• 18
    Apr
  • Nonspecific Pleural Effusion vs Malignant and Granulomatous Pleural Disease

Granulomatous Pleural Disease

We have read with interest the retrospective study by Leslie et al (Chest 1988; 94:603-08) on the clinical features of patients with undiagnosed pleural effusions subjected to repeat pleural biopsies with the purpose of distinguishing those patients with nonspecific pleuritis (NPE) from malignant (MPE) or tuberculous pleural eflusions (TPE). According to their analysis, all patients having two or more of the following factors should undergo an aggressive diagnostic approach given the likelihood of underlying malignant or granulomatous disease: weight loss, fever >38°C, positive PPD, pleural fluid lymphocytosis greater than 95 percent, and a large efiusion.

We have studied all patients with pleural eflusions seen at our institution from October, 1987 to February, 1989. We applied the criteria proposed by Leslie et al and, in addition, we have considered another parameter—pleural adenosine-deaminase activity (ADA). Eighty-one patients (30 with TPE, 37 with MPE and 14 with NPE) were included. In general, our results are very similar to those of Leslie et al. When one criterion was present, sensitivity and specificity for granulomatous or malignant disease were 92 and 35 percent, respectively, and 62 and 71 percent when two or more criteria were present. PPD status did not have a good discriminatory power, since we found a higher percentage of positives in patients with MPE and NPE than that found by Leslie et al. This could be related to the higher prevalence of tuberculosis in our community.

On the other hand, a high pleural ADA was found to be an excellent indicator for tuberculous pleuresy, with sensitivity of 96.5 percent and specificity of 94 percent, as recently reported by others. This is an easy and inexpensive enzyme determination that we think should be done in all undiagnosed pleural eflusions; in our milieu, and by itself, it offers much more information in the diagnosis of TPE than the five criteria considered by Leslie et al. canadian discount drugs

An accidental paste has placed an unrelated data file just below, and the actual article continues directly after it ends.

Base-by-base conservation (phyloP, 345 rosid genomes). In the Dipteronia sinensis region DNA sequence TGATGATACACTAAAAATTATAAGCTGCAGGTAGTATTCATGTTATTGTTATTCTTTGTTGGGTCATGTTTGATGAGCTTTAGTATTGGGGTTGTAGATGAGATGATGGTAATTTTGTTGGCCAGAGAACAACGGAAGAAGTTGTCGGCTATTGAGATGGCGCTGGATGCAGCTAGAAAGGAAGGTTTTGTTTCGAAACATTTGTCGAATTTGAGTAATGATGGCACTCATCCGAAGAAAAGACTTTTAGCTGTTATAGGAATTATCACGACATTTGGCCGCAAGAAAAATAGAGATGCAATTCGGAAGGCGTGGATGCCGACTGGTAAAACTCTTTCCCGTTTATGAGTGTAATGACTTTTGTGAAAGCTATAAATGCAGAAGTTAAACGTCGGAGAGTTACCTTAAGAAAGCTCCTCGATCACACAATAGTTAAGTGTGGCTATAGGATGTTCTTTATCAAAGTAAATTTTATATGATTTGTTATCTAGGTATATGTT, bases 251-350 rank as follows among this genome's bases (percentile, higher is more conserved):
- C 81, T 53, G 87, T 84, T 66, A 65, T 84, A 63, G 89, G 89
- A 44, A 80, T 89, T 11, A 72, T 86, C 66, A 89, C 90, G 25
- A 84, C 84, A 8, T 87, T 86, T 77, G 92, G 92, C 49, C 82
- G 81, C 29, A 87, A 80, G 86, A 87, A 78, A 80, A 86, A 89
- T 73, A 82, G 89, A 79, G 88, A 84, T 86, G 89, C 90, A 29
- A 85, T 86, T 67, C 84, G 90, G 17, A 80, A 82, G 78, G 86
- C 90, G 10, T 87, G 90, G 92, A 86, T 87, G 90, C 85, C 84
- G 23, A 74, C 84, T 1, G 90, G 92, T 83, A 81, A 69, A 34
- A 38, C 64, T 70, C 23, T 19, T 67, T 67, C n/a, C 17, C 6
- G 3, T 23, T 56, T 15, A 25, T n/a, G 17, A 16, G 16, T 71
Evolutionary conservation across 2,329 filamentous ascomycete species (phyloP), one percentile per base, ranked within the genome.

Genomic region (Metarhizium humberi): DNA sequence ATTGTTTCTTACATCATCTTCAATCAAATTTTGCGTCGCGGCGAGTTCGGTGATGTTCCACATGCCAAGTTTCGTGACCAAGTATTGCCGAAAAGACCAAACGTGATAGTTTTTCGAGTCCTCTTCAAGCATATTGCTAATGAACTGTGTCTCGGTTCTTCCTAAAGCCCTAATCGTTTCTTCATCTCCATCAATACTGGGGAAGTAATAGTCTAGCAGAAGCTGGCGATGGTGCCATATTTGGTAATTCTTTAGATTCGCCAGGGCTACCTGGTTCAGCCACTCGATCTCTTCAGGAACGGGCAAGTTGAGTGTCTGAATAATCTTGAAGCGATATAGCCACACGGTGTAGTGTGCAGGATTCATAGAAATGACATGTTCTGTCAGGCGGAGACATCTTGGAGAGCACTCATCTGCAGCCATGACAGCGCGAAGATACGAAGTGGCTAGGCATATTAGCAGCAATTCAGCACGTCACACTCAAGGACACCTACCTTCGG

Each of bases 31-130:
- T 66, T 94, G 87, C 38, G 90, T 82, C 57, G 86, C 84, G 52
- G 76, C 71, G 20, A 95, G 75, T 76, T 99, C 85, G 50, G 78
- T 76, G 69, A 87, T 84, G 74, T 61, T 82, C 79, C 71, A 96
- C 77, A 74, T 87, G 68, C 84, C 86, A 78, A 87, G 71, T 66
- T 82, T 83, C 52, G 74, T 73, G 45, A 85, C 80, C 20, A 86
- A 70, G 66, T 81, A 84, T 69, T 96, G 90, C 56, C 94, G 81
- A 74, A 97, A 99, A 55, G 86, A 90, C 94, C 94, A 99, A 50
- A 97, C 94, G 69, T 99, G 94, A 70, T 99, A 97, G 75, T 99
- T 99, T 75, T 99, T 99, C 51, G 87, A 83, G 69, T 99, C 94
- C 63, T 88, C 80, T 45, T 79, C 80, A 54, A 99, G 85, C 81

Also, and differing from the work of Leslie et al, when we compared the clinical characteristics of NPE vs MPE we found that abnormal chest radiograph (without considering the calcified lesions) was significantly more frequent in MPE (64 percent) than in NPE (14 percent) (p<0.005, x2 =10.25). These differences could be the selection related to the population studied by Leslie et al. Within their NPE group, they included a significant number of patients with heart failure who had an initial pathologic chest x-ray film that subsequently normalized following diuretic treatment. It has been our experience and that of others2 that the presence of abnormalities of the pulmonary parenchyma should lead us to suspect a malignant process, particularly if pleural ADA determination is negative; therefore, an aggressive diagnostic approach (including bronchos­copy) should be recommended.

 

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